©2018 Cynthia Connolly: Biography



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While I have continued to do roughly one solo show a year, around 2001 I started organizing groups shows. I curated and organized the Four Hour Art Sale and Self Serve Auction—where artists hung their work, after which a silent auction was held. After four hours, the artists collected the money for their art, and the buyers took the works home. By this point, I had invested in a large letterpress, and I was able to make promotional posters to go alongside the shows. These events were conceived to support artists and to make art more accessible to the people, two factors I've always found important.

In 2001 I organized the launch party for a set of postcards of my work that I had designed and manufactured, Box of Ice Boxes. For the opening, I printed my photographs in 11X14 format and displayed them on the side of a building that faced an alley and hosted my first drive-through art show.

In 2002 I was selected as Artist in Residence at Harper's Ferry National Park.

In 2002/03, I quit my job at Dischord Records and moved south to be an outreach student at Auburn University's Rural Studio in Newbern, Alabama. There, I photographed a world filled with drastic contrasts: poverty and excess, desperation and love, and the lush, raped, rugged landscape that is the backdrop for many Alabaman lives. With the help of grants from the Alabama State Council on the Arts and the National Endowment for the Arts, I designed and built an organic vegetable stand that incorporated the work of a regional folk artist with white oak baskets made by a local woman, and letter-pressed posters promoting farmer's markets in the area.

In July 2003 I was chosen to lecture on this project and the Rural Studio Outreach program at the Smithsonian's Cooper Hewitt Summer Design Institute. Elements of my work were shown in the Sambo Mockbee/Rural Studio exhibit that debuted in the fall of 2003 at the Birmingham Museum of Art and continued to tour the world wide. Later, I presented this lecture at Virginia Tech in Blacksburg, Virginia.

While at the Rural Studio, I created two postcard sets —a series of color half-frame, deckle-edged cards of Alabama landscapes, and a set documenting Rural Studio project sites. Like Box of Ice Boxes, these postcard sets are very personal documents of my American vision. They are also part of the continuing network of art communities that I seek to find and create. My postcards have become like graffiti tags, or a patchwork quilt depicting the places I have been. People find my postcards in the nooks and crannies of the world and mail them to me, along with messages explaining where and when they found them.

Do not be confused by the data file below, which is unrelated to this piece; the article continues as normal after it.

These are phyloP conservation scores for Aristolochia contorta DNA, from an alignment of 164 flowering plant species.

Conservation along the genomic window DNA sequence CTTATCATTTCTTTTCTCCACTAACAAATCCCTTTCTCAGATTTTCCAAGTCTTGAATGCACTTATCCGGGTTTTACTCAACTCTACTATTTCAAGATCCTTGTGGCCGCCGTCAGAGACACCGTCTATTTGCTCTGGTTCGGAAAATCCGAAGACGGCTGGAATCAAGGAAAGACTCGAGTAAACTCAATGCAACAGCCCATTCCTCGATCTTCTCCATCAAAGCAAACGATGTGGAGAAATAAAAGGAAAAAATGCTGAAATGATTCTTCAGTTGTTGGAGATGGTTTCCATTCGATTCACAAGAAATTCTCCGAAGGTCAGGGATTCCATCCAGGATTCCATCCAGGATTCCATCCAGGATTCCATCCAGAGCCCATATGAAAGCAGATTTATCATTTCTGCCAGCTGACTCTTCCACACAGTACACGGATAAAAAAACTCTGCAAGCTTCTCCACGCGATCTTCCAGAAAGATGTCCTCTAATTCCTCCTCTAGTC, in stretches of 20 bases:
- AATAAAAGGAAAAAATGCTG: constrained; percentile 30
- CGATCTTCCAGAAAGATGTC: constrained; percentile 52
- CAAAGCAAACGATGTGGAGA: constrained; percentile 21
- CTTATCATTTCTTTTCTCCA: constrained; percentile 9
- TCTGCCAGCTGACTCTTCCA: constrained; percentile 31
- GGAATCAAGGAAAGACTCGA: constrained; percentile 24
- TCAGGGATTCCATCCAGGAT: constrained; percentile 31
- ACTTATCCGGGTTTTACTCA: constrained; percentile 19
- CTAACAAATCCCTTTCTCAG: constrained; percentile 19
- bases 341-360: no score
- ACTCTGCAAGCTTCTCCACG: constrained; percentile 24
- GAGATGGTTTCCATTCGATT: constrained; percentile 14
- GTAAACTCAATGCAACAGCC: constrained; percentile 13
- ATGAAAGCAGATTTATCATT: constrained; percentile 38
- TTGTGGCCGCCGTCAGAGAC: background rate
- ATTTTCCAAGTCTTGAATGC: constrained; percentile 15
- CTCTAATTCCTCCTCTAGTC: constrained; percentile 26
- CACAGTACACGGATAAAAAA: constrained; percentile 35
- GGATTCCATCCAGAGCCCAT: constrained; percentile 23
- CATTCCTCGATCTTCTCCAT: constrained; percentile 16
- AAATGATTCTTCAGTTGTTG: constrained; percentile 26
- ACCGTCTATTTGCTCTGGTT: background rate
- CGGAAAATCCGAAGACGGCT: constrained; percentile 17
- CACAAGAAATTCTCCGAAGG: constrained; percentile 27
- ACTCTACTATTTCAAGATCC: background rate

My postcards —which I consider to be an example of accessible art, can be seen in larger venues like The New Museum in New York, the Museum of Contemporary Art and the Hammer Museum in Los Angeles, Colette in Paris, and Scalo in Zurich, as well as smaller book stores, art/gallery stores, and music stores around the world.

In 2004 I won a grant from Arlington County, Virginia to document bluegrass/old time musicians who met in an area park to jam twice a month. This project, which incorporated framed photos along with digital field recordings, was on display in a gallery in Arlington County and was also shown in Staunton Virginia the following year. This exhibition is now part of the permanent art collection of Arlington County, and is on display in one of its municipal buildings.

In March 2004 my photographs were included in a show called Beautiful Losers, which opened at the Contemporary Arts Center in Cincinnati, Ohio, continued on to the Yerba Buena Center for the Arts in San Francisco and toured the world until its last show in Madrid, Spain in early 2009. Beautiful Losers encompasses work by artists that I befriended in the early '90s. Although we all lived and worked in different communities across the United States, we had many things in common—we have all worked largely in isolation, and outside societies' perception of art.

After my time at the Rural Studio, I took a couple turns in my own work and life. I started to explore installations of my work as opposed to traditional photo shows, I became involved in the "old-time" music scene and have learned to play banjo, and I became the Director of a 5,000 square foot gallery in Arlington County, Virginia called the Ellipse Arts Center.

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Cynthia Connolly
PO Box 3358
Arlington, VA 22203